<Vince>The next case is an appliance manufacturer that supplies big box retailers. This business case is different from the previous one; the challenges are different.The manufacturer has a well-established, premium brand. But today, brand loyalty is diminishing across the board and there is no guarantee that this manufacturer will receive repeat orders next season – they can’t depend on retaining this channel just because of brand loyalty. This manufacturer needed a 3-60 degree view of pricing up and down the distribution chain, as well as visibility into the product specs of its competitorsand consumer product reviews.Here’s why. Let’s say their competitor’s appliance has a new feature that is totally unique. What are consumers saying about that feature?Are they willing to pay more for it? Do the product reviews indicate that this feature is boosting sales or not?Should the manufacturer include this type of feature in their next product model or not?By collecting Web data, we helped the manufacturer answer these questions to help them guide product enhancement, pricing, and ensure repeat orders from the Big Box channel.
<Vince>Here is an example of the data we extract for them:Feature and function breakdowns of competing products as well as how are they priced, andproduct reviews. We can deliver information to help them understand the pricing as well as all the buzz around a particular storefront. This is important especially among young buyers who base their buying decision on what the consensus says is both the best and the cheapest. It’s absolutely critical to this manufacturer to be informed of this consensus. This helps the manufacturer understand how its products are performing in the retail chain compared to its competitors. Web data also gives this manufacturer visibility into how different retail chains are pricing their products, as well as what kind of discounts are offered by different retailers at checkout. All of this information is helping this manufacturer enhance brand reputation and market share.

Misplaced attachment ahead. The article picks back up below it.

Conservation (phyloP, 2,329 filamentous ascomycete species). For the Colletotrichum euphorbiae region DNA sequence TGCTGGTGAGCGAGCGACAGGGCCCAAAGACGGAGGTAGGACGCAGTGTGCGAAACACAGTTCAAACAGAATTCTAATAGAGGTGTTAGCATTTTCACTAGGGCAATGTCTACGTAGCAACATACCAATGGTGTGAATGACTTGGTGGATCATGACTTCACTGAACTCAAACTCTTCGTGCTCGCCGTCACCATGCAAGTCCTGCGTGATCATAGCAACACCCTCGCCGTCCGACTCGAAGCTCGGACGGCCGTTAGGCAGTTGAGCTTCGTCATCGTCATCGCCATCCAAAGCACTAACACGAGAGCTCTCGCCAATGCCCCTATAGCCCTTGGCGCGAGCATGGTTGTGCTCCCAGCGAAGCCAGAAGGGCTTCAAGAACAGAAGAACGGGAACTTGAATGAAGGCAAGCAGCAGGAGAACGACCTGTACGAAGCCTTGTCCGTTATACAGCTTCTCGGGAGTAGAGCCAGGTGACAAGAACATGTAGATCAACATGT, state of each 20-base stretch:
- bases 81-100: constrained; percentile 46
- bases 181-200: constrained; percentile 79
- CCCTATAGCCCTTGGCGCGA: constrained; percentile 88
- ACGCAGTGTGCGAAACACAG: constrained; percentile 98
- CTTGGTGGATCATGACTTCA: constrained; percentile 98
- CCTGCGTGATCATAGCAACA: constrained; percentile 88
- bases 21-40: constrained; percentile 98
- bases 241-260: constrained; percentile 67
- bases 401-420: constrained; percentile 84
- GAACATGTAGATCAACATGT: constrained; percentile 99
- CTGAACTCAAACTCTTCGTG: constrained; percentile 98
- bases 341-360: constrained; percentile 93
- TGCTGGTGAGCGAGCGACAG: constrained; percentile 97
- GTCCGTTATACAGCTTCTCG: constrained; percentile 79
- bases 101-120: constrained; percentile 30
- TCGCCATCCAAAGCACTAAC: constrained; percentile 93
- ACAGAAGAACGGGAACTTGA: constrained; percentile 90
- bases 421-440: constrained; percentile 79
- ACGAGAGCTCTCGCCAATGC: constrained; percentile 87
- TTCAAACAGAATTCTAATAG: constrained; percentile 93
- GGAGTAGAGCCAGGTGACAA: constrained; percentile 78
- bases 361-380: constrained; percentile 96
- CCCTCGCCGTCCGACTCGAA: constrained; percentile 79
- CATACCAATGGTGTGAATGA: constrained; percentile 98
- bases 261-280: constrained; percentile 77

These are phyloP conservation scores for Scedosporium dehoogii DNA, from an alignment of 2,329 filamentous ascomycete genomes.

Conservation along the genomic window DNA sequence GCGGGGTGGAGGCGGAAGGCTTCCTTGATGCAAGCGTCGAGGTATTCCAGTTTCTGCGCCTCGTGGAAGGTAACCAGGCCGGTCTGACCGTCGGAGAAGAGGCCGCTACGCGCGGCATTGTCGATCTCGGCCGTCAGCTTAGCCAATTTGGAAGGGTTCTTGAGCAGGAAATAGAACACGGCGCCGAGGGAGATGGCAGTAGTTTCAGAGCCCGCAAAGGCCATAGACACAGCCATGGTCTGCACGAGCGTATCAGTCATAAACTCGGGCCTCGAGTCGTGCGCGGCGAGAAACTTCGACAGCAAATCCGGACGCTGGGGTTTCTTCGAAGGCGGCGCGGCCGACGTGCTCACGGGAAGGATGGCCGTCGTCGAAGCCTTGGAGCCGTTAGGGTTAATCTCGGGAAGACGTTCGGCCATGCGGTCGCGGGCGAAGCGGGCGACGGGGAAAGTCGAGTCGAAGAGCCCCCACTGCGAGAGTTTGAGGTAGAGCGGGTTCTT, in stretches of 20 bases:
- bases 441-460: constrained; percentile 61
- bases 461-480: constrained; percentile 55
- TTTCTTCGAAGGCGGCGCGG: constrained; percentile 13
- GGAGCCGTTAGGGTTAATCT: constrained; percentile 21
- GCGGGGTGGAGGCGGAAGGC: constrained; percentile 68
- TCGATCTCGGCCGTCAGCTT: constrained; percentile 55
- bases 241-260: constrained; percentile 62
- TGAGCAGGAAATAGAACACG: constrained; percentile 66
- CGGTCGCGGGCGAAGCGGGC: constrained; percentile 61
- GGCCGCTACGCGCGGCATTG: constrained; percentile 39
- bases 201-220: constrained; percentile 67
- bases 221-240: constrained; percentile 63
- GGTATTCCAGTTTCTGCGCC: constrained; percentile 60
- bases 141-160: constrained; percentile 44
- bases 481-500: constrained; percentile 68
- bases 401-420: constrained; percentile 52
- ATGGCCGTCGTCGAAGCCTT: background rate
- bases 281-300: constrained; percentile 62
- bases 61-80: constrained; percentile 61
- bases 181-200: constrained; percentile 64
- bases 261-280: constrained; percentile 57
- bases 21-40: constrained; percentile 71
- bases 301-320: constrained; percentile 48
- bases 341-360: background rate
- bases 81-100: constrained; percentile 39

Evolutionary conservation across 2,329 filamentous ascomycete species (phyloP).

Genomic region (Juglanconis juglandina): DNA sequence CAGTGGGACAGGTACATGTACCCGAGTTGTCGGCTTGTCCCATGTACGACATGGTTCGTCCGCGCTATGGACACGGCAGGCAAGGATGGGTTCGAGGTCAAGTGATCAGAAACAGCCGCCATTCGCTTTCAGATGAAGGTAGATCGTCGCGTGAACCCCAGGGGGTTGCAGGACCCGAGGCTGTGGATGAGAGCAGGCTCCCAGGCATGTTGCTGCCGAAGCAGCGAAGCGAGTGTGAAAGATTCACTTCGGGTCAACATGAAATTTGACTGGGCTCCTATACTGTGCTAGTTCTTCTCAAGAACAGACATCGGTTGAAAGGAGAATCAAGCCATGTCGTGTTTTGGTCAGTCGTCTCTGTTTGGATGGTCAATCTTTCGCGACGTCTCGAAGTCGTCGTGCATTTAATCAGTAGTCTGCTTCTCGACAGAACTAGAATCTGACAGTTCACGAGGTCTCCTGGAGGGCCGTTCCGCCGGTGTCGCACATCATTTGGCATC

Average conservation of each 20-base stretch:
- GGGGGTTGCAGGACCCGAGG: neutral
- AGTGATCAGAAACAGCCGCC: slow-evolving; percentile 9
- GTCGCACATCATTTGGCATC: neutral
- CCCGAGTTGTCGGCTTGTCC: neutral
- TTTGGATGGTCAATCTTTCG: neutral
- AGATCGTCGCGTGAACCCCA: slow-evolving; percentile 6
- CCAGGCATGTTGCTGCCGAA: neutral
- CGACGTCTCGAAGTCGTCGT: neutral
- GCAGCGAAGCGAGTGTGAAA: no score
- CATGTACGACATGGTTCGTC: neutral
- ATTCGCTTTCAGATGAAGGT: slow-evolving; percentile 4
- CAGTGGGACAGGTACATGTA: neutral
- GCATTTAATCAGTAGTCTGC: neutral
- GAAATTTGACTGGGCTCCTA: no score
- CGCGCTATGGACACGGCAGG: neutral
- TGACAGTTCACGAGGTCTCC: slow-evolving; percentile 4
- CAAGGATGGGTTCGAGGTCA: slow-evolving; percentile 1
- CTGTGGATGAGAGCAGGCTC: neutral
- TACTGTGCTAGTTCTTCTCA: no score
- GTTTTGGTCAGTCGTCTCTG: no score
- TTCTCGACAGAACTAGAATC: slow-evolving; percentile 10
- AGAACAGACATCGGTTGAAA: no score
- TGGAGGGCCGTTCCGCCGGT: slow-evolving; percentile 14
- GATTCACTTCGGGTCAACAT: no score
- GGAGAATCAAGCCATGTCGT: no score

<Vince>This is also a good example of a use case where we are extracting very different types of data from the same website – because you may want to feed the data to very different types of applications or uses.So here, we are extracting both product reviews AND product specs (and) pricing from the same Web page, but delivering them to separate applications or databases. The comments may be analyzed by a Voice of the Customer application while the specs (and) pricing may just go into a spreadsheet for the pricing team to review.
<Vince>This slide illustrates how clean, accurate data is delivered in a structured format – in this case, a spreadsheet which can be used by the manufacturer’s pricing and BI team. The manufacturer has control over what data they collect, and how often they collect it.Previously, this manufacturerspent their market intelligence budget on a 3rd party agency that collected data on a very narrow vertical slice of appliances. This agency controlled the collection and analysis of the data, and presented their findings in a PowerPoint every 3 or 6 months. The data was vertically rich – and the approach worked well in the old days. But today, it is no longer timely enough.Now, this manufacturer is going straight to the source – the Websites of retailers – and compiling the data to present it to their designers, engineers, and financial team as fast as needed instead of waiting 3 or 6 months for an agency report.In other words, it’s possible today to do it on your own – once you have the methodology in place you can get this competitive price intelligence as often as you need it instead of waiting months.
<Vince>This next case study describes a multi-billion dollar company with a brick and mortar presence, and a fast-growing online channel. This retailer sells a variety of software and electronics.First a bit of background:Before the iPad and the iPhone many people treated mobile devices as a commodity throw away. But Apple devices are typically much higher priced, and there is a growing high-value aftermarket for used Apple devices. With built-in obsolescence, customers are less likely to feel they got full value out of these expensive devices after only a year or two. Now, a growing number of storefronts as well as online sites (such as Gazelle) will buy used devices, refurbish them and resell them. This particular Electronics retailer sought to enter this growing market, recognizing that there is not only money in selling refurbished devicesbut also in selling software and apps for the devices.By collecting Web data, we were able to help themDetermine the offer price for used devices,determine the optimal selling price for refurbished devices, anddrive more traffic into the stores and websites. Thus increasing software sales of games and apps purchased by people who bought the refurbished devicesThe reason why they had to automate this process is because it is not easy to determine the right price for used devices:There are hundreds of product combinations on Apple alone-- and then add to itthe more than 250 current Android phones plus older onesIt’s too time-consuming to manually log onto Gazelle, Amazon or Ebay and find primary data such as, “I have a First Generation 32 GB Wifi-only iPad, what is it worth?”In order to make this a profitable operation, you have to collect this data at scale – and do it accurately across websites with different formats.
<Vince>Here is an example of the data we are collecting for this vendor: Product specs, condition and bidding price for used, un-refurbished devices from one web site;And pricing for the same refurbished devices on another web site.